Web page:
Will You Bring Your Own PC To Work?

from the changing-times dept

People often have emotional attachments with their computers, even if that computer is supplied by their employers. Going one step beyond the concept of telecommuting and the so-called commoditization of IT, some are wondering if a few years from now, people will be expected to bring their own computers to work, the same way they’re expected to drive their own cars to work. And, if that’s the case, what will it mean for the traditional role of the IT staffer who used to have to get you set up with your computer and help you troubleshoot when things weren’t working properly? The article suggests it may mean fewer IT jobs, since they won’t have to manager purchasing new machines and applications. However, it could mean a shift of those jobs towards the new problem: making all of those different PC configurations work together properly. Of course, that seems like an opportunity as well. If things really do progress in this manner, there will be a greater need for automation tools that can help configure a machine to work within a specific corporate network environment.

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Comments on “Will You Bring Your Own PC To Work?”

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AMetamorphosis says:

Re: why?

This doesn’t make any sense.
I don’t bring my own telephone or other equipment requirement to do my job to work.

My brother is required to travel extensively for Eastman Kodak … they provide him a company car for his transportation needs.

And as aNonMooseCowherd points out, the cost of supporting a multitude of different PC’s that the employees choose will make this cost prohibitive.

When my employer pays for my laptop then he can install his shitty software packages.

Until then, my computers, paid for by me will not be used for the companies benefit.

Anonymous Coward says:

No Subject Given

bad idea. bad BAD idea. if it ends up happening, IT departments need to prepare for the nightmares of virii unleashed upon their networks by moron users who hook up their own computers, not knowing they have, say, the sasser worm floating around in there. happened today to my ex-boyfriend. he spent all day clearing up the aftermath, and the idiot consultant who brought the virus-laden laptop and plugged it into their network was immediately fired.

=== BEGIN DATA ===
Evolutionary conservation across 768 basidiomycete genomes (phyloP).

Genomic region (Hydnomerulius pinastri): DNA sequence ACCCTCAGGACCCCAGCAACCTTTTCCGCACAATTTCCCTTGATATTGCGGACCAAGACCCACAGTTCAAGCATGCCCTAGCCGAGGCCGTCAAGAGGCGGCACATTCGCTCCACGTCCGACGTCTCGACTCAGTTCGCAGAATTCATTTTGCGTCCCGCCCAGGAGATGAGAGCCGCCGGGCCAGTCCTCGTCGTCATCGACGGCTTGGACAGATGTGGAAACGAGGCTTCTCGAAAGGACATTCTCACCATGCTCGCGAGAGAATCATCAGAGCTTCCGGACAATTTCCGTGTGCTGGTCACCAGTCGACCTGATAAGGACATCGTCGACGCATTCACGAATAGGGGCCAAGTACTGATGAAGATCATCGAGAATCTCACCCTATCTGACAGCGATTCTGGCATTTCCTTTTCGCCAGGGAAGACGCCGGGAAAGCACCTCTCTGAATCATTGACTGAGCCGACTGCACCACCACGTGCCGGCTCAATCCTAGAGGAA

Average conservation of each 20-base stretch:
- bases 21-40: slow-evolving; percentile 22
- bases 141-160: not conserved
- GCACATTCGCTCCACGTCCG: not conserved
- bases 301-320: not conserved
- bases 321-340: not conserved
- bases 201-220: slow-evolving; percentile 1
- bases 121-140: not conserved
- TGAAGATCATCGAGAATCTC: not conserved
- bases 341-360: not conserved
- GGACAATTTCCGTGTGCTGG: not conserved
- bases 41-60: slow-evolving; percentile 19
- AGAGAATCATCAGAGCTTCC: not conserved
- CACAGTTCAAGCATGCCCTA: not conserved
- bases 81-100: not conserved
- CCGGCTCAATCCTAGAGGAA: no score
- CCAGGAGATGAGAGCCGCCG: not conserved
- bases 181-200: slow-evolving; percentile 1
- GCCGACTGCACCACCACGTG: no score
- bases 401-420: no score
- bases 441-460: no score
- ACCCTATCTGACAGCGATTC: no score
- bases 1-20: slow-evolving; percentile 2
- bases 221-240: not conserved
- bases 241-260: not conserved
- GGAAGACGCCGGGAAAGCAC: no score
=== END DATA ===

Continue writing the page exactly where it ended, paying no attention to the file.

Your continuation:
DV Henkel-Wallace says:

Good Idea, but too soon.

This is an excellent observation but surely 5 years is too soon.

This is already happening with mobiles…some people get a company-issued one and some people use their own for both.

Thus I think what will drive this is the further power/convergence of mobiles and PCs. And that will take more than five years.

Bryan Price (user link) says:

We're getting there. Sort of.

My wife has bought for her (former) place of employment:

256MB Flash drive
USB Hub (for said flash drive, she was out of USB ports)
PCCard for 802.11B access.

She had been making backups of data on CDRW, but the speed of the media and the drive meant that it was slow going. Plus, every now and then she’d have to reformat the CDRW to start over again. Not so with the flash drive. It was fast enough to be a usefull media, not just backup.

And the PCCard was used mostly at home, but considering the amount of work that she did with it, I’m quite surprised that they didn’t buy one for her.

SalesGuy says:

No Subject Given

I don’t see this happening anytime soon – at least not in the way outlined here. Getting to work via car and doing work are two different things. Most companies don’t expect you to use your paper, pens, telephone, copier, etc. Most companies that require you to use your car for business purposes either pay for the car or reimburse you for expenses and mileage.

I think whoever wrote this article took one to many hits from the utopian IT pipe.

bbay says:

we do